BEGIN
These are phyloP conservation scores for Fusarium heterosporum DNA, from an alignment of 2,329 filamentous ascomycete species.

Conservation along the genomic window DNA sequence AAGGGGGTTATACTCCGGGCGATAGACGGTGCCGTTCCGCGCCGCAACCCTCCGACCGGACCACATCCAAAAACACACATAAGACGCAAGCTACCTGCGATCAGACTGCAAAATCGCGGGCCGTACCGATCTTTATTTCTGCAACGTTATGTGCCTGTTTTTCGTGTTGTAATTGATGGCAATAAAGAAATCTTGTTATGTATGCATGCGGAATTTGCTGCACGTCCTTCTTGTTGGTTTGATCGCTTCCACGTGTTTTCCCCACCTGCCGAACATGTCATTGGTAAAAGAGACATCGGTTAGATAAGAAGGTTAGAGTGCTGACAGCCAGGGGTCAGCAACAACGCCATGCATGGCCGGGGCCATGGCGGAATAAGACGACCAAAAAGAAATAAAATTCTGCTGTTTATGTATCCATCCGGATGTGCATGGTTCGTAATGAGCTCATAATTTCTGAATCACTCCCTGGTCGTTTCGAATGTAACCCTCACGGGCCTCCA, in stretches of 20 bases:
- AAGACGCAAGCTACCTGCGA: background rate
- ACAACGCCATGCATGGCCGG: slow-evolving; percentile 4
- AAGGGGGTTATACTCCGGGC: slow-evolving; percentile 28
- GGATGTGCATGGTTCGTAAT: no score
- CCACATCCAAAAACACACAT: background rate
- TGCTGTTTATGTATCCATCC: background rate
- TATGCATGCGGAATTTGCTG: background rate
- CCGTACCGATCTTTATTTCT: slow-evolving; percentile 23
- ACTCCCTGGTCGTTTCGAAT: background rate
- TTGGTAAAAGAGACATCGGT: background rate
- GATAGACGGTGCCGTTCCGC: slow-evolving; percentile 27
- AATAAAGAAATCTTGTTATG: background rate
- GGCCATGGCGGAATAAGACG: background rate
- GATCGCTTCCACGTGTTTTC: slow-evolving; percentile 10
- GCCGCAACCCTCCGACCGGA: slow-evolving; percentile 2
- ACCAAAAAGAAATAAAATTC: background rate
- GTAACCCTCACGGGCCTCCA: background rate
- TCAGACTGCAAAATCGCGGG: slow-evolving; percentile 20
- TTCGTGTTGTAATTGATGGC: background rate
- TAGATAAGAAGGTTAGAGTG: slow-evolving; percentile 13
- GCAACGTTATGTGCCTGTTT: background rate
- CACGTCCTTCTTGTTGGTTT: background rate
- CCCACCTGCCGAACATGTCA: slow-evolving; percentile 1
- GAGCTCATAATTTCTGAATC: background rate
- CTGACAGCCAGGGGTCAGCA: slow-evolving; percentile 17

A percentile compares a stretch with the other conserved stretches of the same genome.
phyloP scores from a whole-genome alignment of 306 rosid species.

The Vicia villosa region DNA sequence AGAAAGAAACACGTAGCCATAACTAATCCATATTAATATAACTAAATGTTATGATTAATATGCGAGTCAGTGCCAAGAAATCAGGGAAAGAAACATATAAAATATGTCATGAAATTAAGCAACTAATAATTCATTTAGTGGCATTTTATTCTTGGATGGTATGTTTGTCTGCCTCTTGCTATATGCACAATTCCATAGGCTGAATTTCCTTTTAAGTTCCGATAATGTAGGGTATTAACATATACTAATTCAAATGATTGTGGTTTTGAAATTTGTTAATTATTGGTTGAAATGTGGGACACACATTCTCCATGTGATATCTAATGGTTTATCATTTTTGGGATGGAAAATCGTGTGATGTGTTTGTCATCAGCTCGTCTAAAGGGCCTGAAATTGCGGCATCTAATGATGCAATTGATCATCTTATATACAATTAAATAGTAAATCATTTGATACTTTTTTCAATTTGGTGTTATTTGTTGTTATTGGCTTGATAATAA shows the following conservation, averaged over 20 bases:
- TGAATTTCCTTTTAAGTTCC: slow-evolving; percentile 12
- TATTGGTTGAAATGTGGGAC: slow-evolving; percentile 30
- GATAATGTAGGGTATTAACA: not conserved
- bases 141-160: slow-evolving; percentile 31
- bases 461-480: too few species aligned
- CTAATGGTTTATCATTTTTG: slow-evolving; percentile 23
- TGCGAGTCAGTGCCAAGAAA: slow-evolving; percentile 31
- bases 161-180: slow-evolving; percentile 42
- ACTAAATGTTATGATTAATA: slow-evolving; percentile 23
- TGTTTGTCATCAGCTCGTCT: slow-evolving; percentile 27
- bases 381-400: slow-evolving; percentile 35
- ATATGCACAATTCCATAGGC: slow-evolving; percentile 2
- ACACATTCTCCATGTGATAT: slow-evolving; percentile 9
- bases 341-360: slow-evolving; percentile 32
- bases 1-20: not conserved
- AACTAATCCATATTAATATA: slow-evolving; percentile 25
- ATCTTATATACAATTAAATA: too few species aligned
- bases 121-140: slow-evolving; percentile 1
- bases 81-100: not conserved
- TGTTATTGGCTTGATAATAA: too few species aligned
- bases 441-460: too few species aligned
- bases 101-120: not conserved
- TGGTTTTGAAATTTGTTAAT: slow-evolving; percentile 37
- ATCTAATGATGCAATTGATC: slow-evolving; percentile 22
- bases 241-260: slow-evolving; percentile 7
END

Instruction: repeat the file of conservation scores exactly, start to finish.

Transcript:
These are phyloP conservation scores for Fusarium heterosporum DNA, from an alignment of 2,329 filamentous ascomycete species.

Conservation along the genomic window DNA sequence AAGGGGGTTATACTCCGGGCGATAGACGGTGCCGTTCCGCGCCGCAACCCTCCGACCGGACCACATCCAAAAACACACATAAGACGCAAGCTACCTGCGATCAGACTGCAAAATCGCGGGCCGTACCGATCTTTATTTCTGCAACGTTATGTGCCTGTTTTTCGTGTTGTAATTGATGGCAATAAAGAAATCTTGTTATGTATGCATGCGGAATTTGCTGCACGTCCTTCTTGTTGGTTTGATCGCTTCCACGTGTTTTCCCCACCTGCCGAACATGTCATTGGTAAAAGAGACATCGGTTAGATAAGAAGGTTAGAGTGCTGACAGCCAGGGGTCAGCAACAACGCCATGCATGGCCGGGGCCATGGCGGAATAAGACGACCAAAAAGAAATAAAATTCTGCTGTTTATGTATCCATCCGGATGTGCATGGTTCGTAATGAGCTCATAATTTCTGAATCACTCCCTGGTCGTTTCGAATGTAACCCTCACGGGCCTCCA, in stretches of 20 bases:
- AAGACGCAAGCTACCTGCGA: background rate
- ACAACGCCATGCATGGCCGG: slow-evolving; percentile 4
- AAGGGGGTTATACTCCGGGC: slow-evolving; percentile 28
- GGATGTGCATGGTTCGTAAT: no score
- CCACATCCAAAAACACACAT: background rate
- TGCTGTTTATGTATCCATCC: background rate
- TATGCATGCGGAATTTGCTG: background rate
- CCGTACCGATCTTTATTTCT: slow-evolving; percentile 23
- ACTCCCTGGTCGTTTCGAAT: background rate
- TTGGTAAAAGAGACATCGGT: background rate
- GATAGACGGTGCCGTTCCGC: slow-evolving; percentile 27
- AATAAAGAAATCTTGTTATG: background rate
- GGCCATGGCGGAATAAGACG: background rate
- GATCGCTTCCACGTGTTTTC: slow-evolving; percentile 10
- GCCGCAACCCTCCGACCGGA: slow-evolving; percentile 2
- ACCAAAAAGAAATAAAATTC: background rate
- GTAACCCTCACGGGCCTCCA: background rate
- TCAGACTGCAAAATCGCGGG: slow-evolving; percentile 20
- TTCGTGTTGTAATTGATGGC: background rate
- TAGATAAGAAGGTTAGAGTG: slow-evolving; percentile 13
- GCAACGTTATGTGCCTGTTT: background rate
- CACGTCCTTCTTGTTGGTTT: background rate
- CCCACCTGCCGAACATGTCA: slow-evolving; percentile 1
- GAGCTCATAATTTCTGAATC: background rate
- CTGACAGCCAGGGGTCAGCA: slow-evolving; percentile 17

A percentile compares a stretch with the other conserved stretches of the same genome.
phyloP scores from a whole-genome alignment of 306 rosid species.

The Vicia villosa region DNA sequence AGAAAGAAACACGTAGCCATAACTAATCCATATTAATATAACTAAATGTTATGATTAATATGCGAGTCAGTGCCAAGAAATCAGGGAAAGAAACATATAAAATATGTCATGAAATTAAGCAACTAATAATTCATTTAGTGGCATTTTATTCTTGGATGGTATGTTTGTCTGCCTCTTGCTATATGCACAATTCCATAGGCTGAATTTCCTTTTAAGTTCCGATAATGTAGGGTATTAACATATACTAATTCAAATGATTGTGGTTTTGAAATTTGTTAATTATTGGTTGAAATGTGGGACACACATTCTCCATGTGATATCTAATGGTTTATCATTTTTGGGATGGAAAATCGTGTGATGTGTTTGTCATCAGCTCGTCTAAAGGGCCTGAAATTGCGGCATCTAATGATGCAATTGATCATCTTATATACAATTAAATAGTAAATCATTTGATACTTTTTTCAATTTGGTGTTATTTGTTGTTATTGGCTTGATAATAA shows the following conservation, averaged over 20 bases:
- TGAATTTCCTTTTAAGTTCC: slow-evolving; percentile 12
- TATTGGTTGAAATGTGGGAC: slow-evolving; percentile 30
- GATAATGTAGGGTATTAACA: not conserved
- bases 141-160: slow-evolving; percentile 31
- bases 461-480: too few species aligned
- CTAATGGTTTATCATTTTTG: slow-evolving; percentile 23
- TGCGAGTCAGTGCCAAGAAA: slow-evolving; percentile 31
- bases 161-180: slow-evolving; percentile 42
- ACTAAATGTTATGATTAATA: slow-evolving; percentile 23
- TGTTTGTCATCAGCTCGTCT: slow-evolving; percentile 27
- bases 381-400: slow-evolving; percentile 35
- ATATGCACAATTCCATAGGC: slow-evolving; percentile 2
- ACACATTCTCCATGTGATAT: slow-evolving; percentile 9
- bases 341-360: slow-evolving; percentile 32
- bases 1-20: not conserved
- AACTAATCCATATTAATATA: slow-evolving; percentile 25
- ATCTTATATACAATTAAATA: too few species aligned
- bases 121-140: slow-evolving; percentile 1
- bases 81-100: not conserved
- TGTTATTGGCTTGATAATAA: too few species aligned
- bases 441-460: too few species aligned
- bases 101-120: not conserved
- TGGTTTTGAAATTTGTTAAT: slow-evolving; percentile 37
- ATCTAATGATGCAATTGATC: slow-evolving; percentile 22
- bases 241-260: slow-evolving; percentile 7